Kraków also has dragon awards. Held since 1961, the Krakow Film Festival awards Dragon statuettes in a range of colours (with the Golden Dragon as first prize, of course) to winners of the International Short Film Competition. Since 1998, the competition has also been awarding the Dragon of Dragons for lifetime achievement. In mid-May, the conference organised by the Kraków Technology Park for the tenth time awarded the most important prizes of Poland’s videogame industry: the Digital Dragon Awards. 

The Wawel Dragon is also depicted on a postage stamp and an FDC envelope, launched on 21 April. They were designed by Maciej Jędrysik for a competition for the most beautiful stamps in Europe, following this year’s theme of fairytales and legends. The stamp depicts the dragon, the cobbler carrying a lamb, with Kraków and the Dragon’s Den in the background. The envelope also features the royal couple. 

Summertime dragon surprises
The 50th anniversary of the dragon statue is marked by a nationwide tourist campaign organised by the Kraków City Office in co-operation with the Małopolska Tourist Office, Wawel Royal Castle, the Bronisław Chromy Foundation and the Good Lood ice cream brand. 

After the parade in June, dragons return to the city space on 14 August, this time to a specially-made village on Błonia Common. Created by a group of fans of historical reconstruction, it will take us on a journey to the past to the days of King Krak, his daughter Wanda and the plucky cobbler Skuba. Kids and adults will be able to (literally) touch history: there will be a mediaeval band, a blacksmith, a potter and a ropemaker will talk about their work, and visitors will be able to take part in folk games – if they dare! 

The celebrations include two challenges. The first will be the creation of a living picture of a dragon – the more participants, the greater the chance of breaking Poland’s record! The second will be the announcement of the results of a poll conducted among locals and tourists in May, voting for the perfect flavour of dragon ice cream. 

In June, July and August, a friendly version of the Wawel Dragon takes children and adults on guided walks around Wawel and its treasures, on the trail of famous Cracovian women and exploring local ideas and businesses.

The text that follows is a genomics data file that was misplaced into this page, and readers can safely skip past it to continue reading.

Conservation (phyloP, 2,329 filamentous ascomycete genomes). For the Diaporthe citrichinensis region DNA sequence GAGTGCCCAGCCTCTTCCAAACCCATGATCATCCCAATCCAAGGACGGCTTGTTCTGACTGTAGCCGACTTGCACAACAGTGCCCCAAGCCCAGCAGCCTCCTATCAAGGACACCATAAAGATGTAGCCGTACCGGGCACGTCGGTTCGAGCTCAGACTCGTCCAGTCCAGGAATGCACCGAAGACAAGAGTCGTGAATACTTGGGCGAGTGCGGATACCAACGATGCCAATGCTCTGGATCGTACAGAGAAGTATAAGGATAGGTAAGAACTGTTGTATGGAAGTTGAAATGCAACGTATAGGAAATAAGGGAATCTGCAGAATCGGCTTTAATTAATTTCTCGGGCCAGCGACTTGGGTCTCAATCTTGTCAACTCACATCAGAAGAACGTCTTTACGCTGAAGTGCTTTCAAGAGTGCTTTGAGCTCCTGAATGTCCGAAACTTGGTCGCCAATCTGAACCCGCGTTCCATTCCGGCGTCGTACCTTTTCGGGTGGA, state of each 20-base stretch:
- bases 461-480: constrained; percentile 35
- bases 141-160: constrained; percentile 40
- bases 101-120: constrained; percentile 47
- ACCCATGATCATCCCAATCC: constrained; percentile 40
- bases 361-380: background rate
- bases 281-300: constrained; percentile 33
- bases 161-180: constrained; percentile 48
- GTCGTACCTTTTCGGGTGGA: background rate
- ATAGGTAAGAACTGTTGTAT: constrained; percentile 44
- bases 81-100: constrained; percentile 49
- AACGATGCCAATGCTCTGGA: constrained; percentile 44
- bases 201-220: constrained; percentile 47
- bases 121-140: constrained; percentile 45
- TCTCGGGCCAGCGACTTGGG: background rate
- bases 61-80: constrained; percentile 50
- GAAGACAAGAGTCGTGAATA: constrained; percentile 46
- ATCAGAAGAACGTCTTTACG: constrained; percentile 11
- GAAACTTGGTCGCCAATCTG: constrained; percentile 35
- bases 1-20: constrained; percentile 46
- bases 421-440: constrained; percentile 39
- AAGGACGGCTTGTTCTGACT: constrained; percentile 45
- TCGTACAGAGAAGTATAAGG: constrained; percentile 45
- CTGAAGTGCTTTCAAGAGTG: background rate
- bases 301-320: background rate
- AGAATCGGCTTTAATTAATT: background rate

You’ll also be able to send dragons all over the world in a traditional format from Post Office stands selling commemorative postcards and dragon postage and rubber stamps, or as a 3D animation made using an app letting you grow your own dragon. 

How to spot a dragon 
In Kraków, dragons lurk at every corner: they stare down from reliefs and panels on façades and portals of buildings and tenement houses, and they decorate gargoyles. You’ll find them at the Royal Castle and the Cathedral Basilica at Wawel, the Collegium Maius, the Church of St Adalbert at the Main Market Square, the Academy of Fine Arts at Matejki Square… And that’s just some examples – you’re bound to find plenty more! Just take a look around, and don’t forget to look up. 

photo by Jacek Kabziński

And if you’d like to learn more about the legend, don’t miss the Underground Rynek branch of the Museum of Krakow. But be careful, because dragons are always on the lookout. When the website of the Museum of Krakow encounters an error, it displays the message “oops… this page has been eaten by a dragon”.

Ryszard Kozik

photo by Jan Graczyński
Great fan of Cracovian culture, author of numerous publications and veteran journalist at “Gazeta Wyborcza”. He currently works at the Museum of Krakow. He is a Nowa Huta native and lover.  

The article published in the 2/2022 issue of “Kraków Culture” quarterly.